A helicopter crew chief, Ortega has spent 10 years in the military. For half that time he has lived as a transgender man.
Ortega, 28, lives openly as a transgender man, but under current military rules he still must be addressed as a female officer and wear the uniform for a female crew member. For Ortega, who has participated in bodybuilding competitions, only the largest size can accommodate his biceps and neck.
"I look ridiculous," Ortega told ABC News. "The biggest is a size 20. It only fits my arms."
Ortega, based at Wheeler Army Airfield in Hawaii, said he's hoping the announcement on Monday by Secretary of Defense Ash Carter will mean he can soon wear a man's uniform or unisex uniform while serving. Carter said he has ordered the creation of a working group that will begin the process of ending the ban on transgender persons from serving openly in the U.S. military.
"Throughout this time, transgender men and women in uniform have been there with us, even as they often had to serve in silence alongside their fellow comrades in arms," Carter said in a statement. "The Defense Department's current regulations regarding transgender service members are outdated and are causing uncertainty that distracts commanders from our core missions."
There are approximately 15,000 transgender members of the U.S. military, according to the National Center for Transgender Equality.
"I'm pumped up," he said. "At the same time I know this is a small step forward and there's so much more to do."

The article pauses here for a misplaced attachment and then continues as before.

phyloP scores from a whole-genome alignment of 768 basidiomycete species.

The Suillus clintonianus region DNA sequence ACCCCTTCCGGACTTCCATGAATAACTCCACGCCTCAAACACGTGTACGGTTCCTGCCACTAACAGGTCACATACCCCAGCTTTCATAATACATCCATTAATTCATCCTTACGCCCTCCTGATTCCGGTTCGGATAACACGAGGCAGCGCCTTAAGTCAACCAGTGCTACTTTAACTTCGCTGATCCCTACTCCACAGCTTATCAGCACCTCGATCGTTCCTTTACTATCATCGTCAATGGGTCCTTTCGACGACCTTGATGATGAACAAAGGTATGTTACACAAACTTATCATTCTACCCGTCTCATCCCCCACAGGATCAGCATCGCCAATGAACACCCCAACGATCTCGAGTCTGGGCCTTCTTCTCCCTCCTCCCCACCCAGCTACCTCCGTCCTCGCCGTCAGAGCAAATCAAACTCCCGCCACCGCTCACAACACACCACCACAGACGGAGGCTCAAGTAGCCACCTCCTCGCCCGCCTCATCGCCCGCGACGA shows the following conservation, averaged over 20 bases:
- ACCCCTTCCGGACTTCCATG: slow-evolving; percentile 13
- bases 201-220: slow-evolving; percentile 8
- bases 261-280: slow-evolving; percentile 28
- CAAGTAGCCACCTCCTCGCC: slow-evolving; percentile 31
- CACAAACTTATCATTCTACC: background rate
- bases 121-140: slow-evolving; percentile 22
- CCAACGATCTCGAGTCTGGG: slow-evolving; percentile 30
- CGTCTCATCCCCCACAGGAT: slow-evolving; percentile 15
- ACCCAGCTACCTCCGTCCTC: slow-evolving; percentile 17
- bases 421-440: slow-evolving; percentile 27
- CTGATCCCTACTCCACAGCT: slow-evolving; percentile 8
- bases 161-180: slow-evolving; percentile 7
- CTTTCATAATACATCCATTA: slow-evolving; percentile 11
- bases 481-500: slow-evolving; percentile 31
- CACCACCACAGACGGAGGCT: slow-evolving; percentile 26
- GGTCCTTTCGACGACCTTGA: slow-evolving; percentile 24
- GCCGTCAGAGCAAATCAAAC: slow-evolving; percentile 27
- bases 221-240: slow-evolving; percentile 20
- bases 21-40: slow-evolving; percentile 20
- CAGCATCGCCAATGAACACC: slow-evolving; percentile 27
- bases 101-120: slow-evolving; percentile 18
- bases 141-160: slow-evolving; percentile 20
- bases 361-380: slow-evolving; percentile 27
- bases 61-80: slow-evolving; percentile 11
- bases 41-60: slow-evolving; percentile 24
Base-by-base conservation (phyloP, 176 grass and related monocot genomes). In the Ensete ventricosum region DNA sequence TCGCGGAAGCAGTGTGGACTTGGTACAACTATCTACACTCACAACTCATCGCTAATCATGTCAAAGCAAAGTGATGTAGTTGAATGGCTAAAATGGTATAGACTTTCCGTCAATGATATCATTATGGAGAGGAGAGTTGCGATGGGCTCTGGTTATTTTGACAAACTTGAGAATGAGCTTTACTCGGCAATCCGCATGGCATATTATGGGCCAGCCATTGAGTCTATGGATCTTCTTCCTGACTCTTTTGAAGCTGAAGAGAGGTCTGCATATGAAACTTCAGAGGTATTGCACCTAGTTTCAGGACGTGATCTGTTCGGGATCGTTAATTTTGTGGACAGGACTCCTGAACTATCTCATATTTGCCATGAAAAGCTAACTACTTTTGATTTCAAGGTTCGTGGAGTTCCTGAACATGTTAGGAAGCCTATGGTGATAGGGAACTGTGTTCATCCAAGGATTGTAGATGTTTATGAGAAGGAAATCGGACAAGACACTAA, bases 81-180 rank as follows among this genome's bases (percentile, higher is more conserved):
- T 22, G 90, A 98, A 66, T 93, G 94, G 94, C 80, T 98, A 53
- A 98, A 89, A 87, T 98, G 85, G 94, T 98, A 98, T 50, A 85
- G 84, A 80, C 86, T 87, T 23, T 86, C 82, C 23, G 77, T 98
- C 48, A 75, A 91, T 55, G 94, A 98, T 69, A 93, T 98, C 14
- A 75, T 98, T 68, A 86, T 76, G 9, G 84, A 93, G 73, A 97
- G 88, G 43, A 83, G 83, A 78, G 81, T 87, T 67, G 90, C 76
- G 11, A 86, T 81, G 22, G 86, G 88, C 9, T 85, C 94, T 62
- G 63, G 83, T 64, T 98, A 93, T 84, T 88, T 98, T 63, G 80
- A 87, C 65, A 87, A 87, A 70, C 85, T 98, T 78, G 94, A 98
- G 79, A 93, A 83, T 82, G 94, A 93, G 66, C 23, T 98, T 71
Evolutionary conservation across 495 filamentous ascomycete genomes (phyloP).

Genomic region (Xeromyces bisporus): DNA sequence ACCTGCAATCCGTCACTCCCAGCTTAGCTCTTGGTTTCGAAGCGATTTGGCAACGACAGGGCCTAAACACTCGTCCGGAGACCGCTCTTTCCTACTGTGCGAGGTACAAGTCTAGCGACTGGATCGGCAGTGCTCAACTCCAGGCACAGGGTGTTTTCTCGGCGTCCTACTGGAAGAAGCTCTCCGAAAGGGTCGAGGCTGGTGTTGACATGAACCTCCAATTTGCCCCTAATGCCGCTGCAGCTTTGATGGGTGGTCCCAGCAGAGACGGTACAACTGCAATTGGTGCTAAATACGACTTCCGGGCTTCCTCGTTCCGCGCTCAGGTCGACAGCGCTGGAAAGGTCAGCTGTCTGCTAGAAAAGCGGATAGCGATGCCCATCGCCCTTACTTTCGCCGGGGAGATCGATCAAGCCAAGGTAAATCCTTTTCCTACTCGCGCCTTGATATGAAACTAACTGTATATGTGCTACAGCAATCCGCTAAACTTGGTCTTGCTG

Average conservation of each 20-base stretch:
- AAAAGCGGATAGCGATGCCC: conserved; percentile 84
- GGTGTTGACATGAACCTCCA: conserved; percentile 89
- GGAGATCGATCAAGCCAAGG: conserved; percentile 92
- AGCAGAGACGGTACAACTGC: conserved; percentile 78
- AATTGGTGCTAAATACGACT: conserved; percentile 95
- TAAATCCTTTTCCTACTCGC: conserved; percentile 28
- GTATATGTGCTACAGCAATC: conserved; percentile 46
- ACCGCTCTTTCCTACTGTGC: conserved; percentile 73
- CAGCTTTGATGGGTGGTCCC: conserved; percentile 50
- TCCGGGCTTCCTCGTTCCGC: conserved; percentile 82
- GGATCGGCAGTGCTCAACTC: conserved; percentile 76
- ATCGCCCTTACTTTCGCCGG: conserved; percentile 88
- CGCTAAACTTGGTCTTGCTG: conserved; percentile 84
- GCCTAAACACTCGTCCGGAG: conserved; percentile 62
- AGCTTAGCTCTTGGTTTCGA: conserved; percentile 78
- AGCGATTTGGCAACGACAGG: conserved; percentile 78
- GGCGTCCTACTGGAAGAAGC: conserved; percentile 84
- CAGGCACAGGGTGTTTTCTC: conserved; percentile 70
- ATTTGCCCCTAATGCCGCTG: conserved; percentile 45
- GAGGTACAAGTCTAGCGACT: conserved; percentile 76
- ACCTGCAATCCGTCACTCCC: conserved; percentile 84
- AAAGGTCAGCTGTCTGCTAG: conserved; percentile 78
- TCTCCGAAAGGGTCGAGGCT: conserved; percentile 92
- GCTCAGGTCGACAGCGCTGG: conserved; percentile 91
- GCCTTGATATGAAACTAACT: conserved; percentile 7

Ortega has also been mentoring others who either want to join the military but are afraid or current service members who keep their identified gender a secret in order to fit in. He said he personally knows of a transgender woman who has been afraid to transition publicly while serving in an all-male unit.
Laura Jacobs, a therapist who specializes in working with transgender people, said she has multiple clients who wish to join the military but fear they will be unable to publicly identify with their true gender. She said one client was debating whether to enter the military as a male, even though she identifies as a female.
"Her family has been in the military and she’s very drawn to guns and defense," Jacobs said. "She’s trying to decide if she should transition or if she should hold off. ... She feels like she’s putting aside her identity."
Ortega himself said he didn't really second-guess his decision to be public about transitioning in 2010 when he started the process.
"I knew that I was a good performer," Ortega said, speaking about his military performance. "I could balance the risk [and] reward."
He said he's taken hormones and had partial surgery, and that he's now able to get along with the other soldiers in his command.
"I take care of soldiers in my unit. I haven’t had any friction with anyone," Ortega said. "I do have an A-type personality. I [try to] operate as a quiet professional. ... Your actions speak for themselves."
With no announcements expected for six months as a Department of Defense working group studies the issue, Ortega is hoping that the Pentagon not only officially lifts the ban but works with transgender advocates to help integrate and support transgender military members.
He's also hoping that he can soon wear a uniform that fits him properly.